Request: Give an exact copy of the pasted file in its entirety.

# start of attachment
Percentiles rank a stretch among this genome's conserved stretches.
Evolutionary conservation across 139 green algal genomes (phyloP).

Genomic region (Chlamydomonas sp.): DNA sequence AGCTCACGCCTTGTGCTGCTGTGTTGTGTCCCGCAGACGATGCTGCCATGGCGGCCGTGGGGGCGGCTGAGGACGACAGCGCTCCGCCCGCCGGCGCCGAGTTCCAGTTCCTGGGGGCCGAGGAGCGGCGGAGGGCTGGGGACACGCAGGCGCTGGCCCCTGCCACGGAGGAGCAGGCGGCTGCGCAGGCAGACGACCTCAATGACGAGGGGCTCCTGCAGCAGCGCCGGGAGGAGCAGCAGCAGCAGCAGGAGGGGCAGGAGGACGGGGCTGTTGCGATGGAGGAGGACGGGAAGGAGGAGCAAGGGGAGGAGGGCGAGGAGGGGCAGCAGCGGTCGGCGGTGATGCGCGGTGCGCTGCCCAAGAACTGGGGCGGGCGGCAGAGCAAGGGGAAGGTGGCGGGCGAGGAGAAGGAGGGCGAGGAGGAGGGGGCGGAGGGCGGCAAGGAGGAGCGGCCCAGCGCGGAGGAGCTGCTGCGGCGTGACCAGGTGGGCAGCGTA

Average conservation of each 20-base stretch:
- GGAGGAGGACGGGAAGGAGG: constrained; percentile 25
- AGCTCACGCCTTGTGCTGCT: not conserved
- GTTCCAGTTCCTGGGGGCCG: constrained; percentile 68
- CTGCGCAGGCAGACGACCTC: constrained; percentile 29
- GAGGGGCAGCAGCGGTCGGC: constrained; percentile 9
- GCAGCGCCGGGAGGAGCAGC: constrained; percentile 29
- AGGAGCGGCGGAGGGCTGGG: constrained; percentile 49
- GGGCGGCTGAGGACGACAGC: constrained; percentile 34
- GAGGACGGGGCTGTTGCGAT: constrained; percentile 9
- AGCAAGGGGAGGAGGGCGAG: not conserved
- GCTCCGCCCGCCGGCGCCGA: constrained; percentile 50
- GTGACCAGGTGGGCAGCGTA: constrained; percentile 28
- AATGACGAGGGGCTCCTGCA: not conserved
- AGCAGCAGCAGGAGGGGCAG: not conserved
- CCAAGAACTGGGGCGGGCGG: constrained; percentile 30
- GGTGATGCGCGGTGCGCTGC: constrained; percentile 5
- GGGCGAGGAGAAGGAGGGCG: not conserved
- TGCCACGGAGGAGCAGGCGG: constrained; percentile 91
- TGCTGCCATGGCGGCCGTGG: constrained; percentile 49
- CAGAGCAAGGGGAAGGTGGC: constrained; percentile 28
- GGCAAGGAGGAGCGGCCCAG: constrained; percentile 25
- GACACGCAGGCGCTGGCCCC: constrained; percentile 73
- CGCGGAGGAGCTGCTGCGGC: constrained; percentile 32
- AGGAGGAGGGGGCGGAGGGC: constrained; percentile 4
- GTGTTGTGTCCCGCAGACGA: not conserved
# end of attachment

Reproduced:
Percentiles rank a stretch among this genome's conserved stretches.
Evolutionary conservation across 139 green algal genomes (phyloP).

Genomic region (Chlamydomonas sp.): DNA sequence AGCTCACGCCTTGTGCTGCTGTGTTGTGTCCCGCAGACGATGCTGCCATGGCGGCCGTGGGGGCGGCTGAGGACGACAGCGCTCCGCCCGCCGGCGCCGAGTTCCAGTTCCTGGGGGCCGAGGAGCGGCGGAGGGCTGGGGACACGCAGGCGCTGGCCCCTGCCACGGAGGAGCAGGCGGCTGCGCAGGCAGACGACCTCAATGACGAGGGGCTCCTGCAGCAGCGCCGGGAGGAGCAGCAGCAGCAGCAGGAGGGGCAGGAGGACGGGGCTGTTGCGATGGAGGAGGACGGGAAGGAGGAGCAAGGGGAGGAGGGCGAGGAGGGGCAGCAGCGGTCGGCGGTGATGCGCGGTGCGCTGCCCAAGAACTGGGGCGGGCGGCAGAGCAAGGGGAAGGTGGCGGGCGAGGAGAAGGAGGGCGAGGAGGAGGGGGCGGAGGGCGGCAAGGAGGAGCGGCCCAGCGCGGAGGAGCTGCTGCGGCGTGACCAGGTGGGCAGCGTA

Average conservation of each 20-base stretch:
- GGAGGAGGACGGGAAGGAGG: constrained; percentile 25
- AGCTCACGCCTTGTGCTGCT: not conserved
- GTTCCAGTTCCTGGGGGCCG: constrained; percentile 68
- CTGCGCAGGCAGACGACCTC: constrained; percentile 29
- GAGGGGCAGCAGCGGTCGGC: constrained; percentile 9
- GCAGCGCCGGGAGGAGCAGC: constrained; percentile 29
- AGGAGCGGCGGAGGGCTGGG: constrained; percentile 49
- GGGCGGCTGAGGACGACAGC: constrained; percentile 34
- GAGGACGGGGCTGTTGCGAT: constrained; percentile 9
- AGCAAGGGGAGGAGGGCGAG: not conserved
- GCTCCGCCCGCCGGCGCCGA: constrained; percentile 50
- GTGACCAGGTGGGCAGCGTA: constrained; percentile 28
- AATGACGAGGGGCTCCTGCA: not conserved
- AGCAGCAGCAGGAGGGGCAG: not conserved
- CCAAGAACTGGGGCGGGCGG: constrained; percentile 30
- GGTGATGCGCGGTGCGCTGC: constrained; percentile 5
- GGGCGAGGAGAAGGAGGGCG: not conserved
- TGCCACGGAGGAGCAGGCGG: constrained; percentile 91
- TGCTGCCATGGCGGCCGTGG: constrained; percentile 49
- CAGAGCAAGGGGAAGGTGGC: constrained; percentile 28
- GGCAAGGAGGAGCGGCCCAG: constrained; percentile 25
- GACACGCAGGCGCTGGCCCC: constrained; percentile 73
- CGCGGAGGAGCTGCTGCGGC: constrained; percentile 32
- AGGAGGAGGGGGCGGAGGGC: constrained; percentile 4
- GTGTTGTGTCCCGCAGACGA: not conserved